Federal agencies have until 2020 to begin buying network and telecommunications services under a $50 billion centralized, next-generation contract, but the Treasury Department isn’t waiting to get out of the gate.
Treasury senior procurement executive Iris Cooper confirmed Tuesday that the agency is expecting to issue its first task order solicitation for work under the General Services Administration’s Enterprise Infrastructure Solutions contract early next month.
“They told me this morning the beginning of July, so please check [FedBizOpps],” Cooper told FedScoop at the ACT-IAC EIS Network Modernization Forum.
GSA awarded the $50 billion telecommunications contract to 10 companies last August. Since then, federal agencies have been preparing to transition their telecommunications operations to the innovative contract vehicle before the expiration of the current Networx contract in 2020.
Cooper also noted during a panel discussion that the Treasury solicitation will be headed up by CIO Eric Olson, a key shift in the acquisition process that will likely be welcomed by congressional members clamoring for agencies to give the tech executives more leadership authority.
“I think the biggest surprise today is that we changed the source selection authority to the CIO,” she said. “It was the right thing to do. He owns it [with] FITARA. He’s responsible. He doesn’t pick his favorite, there’s a whole process, but I think it’s the right thing to do when we put people in charge of programs that they have to own and be responsible for.”
Increasing CIO authority has been the goal of several technology laws enacted by Congress over the past two decades, including FITARA and the Modernizing Government Technology Act. It was also the subject of White House’s recent executive order.
Treasury’s move puts an emphasis on that by handing the reins of what Cooper said will be a single award task order to its CIO rather than to a contracting officer. It’s also raised a few eyebrows, she added.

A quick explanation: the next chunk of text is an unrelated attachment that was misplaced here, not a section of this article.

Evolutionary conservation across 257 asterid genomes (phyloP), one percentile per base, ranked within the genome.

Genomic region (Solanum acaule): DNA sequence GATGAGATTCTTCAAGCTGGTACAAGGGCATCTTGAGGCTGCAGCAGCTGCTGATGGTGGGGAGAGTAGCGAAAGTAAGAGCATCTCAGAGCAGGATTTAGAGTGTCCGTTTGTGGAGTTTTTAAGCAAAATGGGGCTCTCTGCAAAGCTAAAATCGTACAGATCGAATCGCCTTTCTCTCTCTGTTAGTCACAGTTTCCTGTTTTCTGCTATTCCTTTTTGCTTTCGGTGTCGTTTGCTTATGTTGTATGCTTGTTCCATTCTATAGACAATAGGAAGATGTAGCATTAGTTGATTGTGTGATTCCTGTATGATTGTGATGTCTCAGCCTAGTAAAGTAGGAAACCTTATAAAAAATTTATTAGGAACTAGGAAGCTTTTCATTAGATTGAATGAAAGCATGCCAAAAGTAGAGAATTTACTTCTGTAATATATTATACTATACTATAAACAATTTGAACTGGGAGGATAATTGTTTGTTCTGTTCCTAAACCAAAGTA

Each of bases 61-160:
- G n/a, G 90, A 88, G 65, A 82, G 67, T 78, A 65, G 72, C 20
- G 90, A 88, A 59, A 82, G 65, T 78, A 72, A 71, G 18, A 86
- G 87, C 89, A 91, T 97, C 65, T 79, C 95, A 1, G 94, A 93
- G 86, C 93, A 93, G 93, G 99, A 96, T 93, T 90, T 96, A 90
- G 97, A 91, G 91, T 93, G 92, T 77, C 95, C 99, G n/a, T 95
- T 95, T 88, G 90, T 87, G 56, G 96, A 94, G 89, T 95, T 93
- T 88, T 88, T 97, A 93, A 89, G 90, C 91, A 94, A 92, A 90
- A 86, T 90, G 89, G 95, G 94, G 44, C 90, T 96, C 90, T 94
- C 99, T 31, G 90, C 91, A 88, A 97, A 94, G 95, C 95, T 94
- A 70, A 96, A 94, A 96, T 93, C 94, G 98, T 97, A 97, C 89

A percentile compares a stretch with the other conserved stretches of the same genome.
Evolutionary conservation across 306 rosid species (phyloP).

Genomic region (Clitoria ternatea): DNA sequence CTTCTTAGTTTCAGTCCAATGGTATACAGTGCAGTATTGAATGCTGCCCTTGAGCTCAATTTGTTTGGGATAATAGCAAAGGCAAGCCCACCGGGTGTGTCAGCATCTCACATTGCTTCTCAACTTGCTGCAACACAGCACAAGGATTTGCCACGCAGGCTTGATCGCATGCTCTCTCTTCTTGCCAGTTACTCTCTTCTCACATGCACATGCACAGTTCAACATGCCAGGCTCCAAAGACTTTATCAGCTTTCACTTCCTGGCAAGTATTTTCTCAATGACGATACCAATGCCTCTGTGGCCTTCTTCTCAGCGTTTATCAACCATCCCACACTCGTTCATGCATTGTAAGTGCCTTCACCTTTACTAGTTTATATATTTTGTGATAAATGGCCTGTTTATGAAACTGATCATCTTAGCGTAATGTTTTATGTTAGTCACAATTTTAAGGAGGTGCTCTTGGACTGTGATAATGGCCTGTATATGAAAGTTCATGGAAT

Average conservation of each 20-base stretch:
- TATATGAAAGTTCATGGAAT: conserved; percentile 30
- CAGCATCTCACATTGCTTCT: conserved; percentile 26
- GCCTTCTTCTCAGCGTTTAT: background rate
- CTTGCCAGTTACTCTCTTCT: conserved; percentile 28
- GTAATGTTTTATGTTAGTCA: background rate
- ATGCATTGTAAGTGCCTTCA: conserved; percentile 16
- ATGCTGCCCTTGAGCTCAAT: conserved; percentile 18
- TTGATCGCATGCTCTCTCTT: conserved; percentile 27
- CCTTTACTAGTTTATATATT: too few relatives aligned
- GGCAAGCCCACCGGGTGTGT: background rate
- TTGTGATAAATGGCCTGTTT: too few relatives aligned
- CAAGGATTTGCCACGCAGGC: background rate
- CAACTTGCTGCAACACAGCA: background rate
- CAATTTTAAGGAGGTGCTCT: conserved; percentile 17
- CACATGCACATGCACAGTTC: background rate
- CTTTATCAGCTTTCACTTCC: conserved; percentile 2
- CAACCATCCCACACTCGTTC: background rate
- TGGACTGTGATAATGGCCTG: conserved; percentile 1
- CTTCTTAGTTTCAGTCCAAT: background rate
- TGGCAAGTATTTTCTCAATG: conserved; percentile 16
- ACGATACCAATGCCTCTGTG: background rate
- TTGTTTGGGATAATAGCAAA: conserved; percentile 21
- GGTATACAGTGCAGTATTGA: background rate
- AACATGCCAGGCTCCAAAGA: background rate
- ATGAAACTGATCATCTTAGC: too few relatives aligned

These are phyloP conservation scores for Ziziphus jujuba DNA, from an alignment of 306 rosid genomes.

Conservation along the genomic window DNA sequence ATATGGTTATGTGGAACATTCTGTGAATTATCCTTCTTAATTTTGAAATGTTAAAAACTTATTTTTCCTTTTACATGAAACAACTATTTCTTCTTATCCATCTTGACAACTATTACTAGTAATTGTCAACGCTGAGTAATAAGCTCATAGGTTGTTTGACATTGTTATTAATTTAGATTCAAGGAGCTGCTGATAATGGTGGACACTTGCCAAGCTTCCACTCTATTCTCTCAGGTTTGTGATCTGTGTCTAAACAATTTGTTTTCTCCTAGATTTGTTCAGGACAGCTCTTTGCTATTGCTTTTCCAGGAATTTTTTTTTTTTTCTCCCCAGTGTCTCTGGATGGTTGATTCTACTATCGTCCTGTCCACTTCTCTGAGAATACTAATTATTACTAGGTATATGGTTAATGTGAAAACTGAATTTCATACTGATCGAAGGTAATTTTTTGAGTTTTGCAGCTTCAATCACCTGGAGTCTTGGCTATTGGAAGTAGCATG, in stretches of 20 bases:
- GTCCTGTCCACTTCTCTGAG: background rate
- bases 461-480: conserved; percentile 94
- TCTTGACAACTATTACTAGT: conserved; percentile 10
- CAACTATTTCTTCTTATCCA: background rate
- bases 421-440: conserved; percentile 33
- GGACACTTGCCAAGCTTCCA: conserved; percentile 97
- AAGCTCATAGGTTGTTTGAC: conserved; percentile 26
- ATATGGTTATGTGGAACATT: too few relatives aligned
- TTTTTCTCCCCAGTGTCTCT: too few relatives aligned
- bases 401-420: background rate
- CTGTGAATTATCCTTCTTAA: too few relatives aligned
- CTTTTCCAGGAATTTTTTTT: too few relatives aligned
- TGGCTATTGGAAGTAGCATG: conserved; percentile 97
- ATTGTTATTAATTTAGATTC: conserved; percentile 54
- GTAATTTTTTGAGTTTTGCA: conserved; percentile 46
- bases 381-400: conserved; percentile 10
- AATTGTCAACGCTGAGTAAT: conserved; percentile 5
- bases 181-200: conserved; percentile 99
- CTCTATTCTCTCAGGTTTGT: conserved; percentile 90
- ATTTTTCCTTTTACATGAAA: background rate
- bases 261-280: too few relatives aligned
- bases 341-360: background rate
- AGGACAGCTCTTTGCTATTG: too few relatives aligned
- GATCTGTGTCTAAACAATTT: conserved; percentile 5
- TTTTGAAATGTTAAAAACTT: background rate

“I had a little bit of this, ‘Why do you want to give up control?’” she said. “My philosophy is that I’m not giving up anything because acquisition is a team sport. We will be advising along the way. The criteria is set, the solicitation is set and we will articulate what that trade-off, in the end, looks like. I don’t think it’s giving up control. I think it’s sharing space where it needs to be shared.”
EIS represents an inflection point for the federal government’s technology transformation, as it infuses agencies with new telecommunications solutions but also addresses how those services are managed on federal networks and the cybersecurity needed to protect them.
Cooper said EIS has been a major target of Treasury’s acquisition community for some time, and the collaboration across the agency has helped drive the new process efficiently.
“We have the entire team, from the CIO, the attorneys, small business [acquisition officials], myself, IRS leadership. They brief on ‘Here’s the solicitation, here’s where we are at, what risks can we take as a leadership team,’” she said. “I think that dialogue has been so good that this is why we’ve ended up in a good place with source selection authorities.”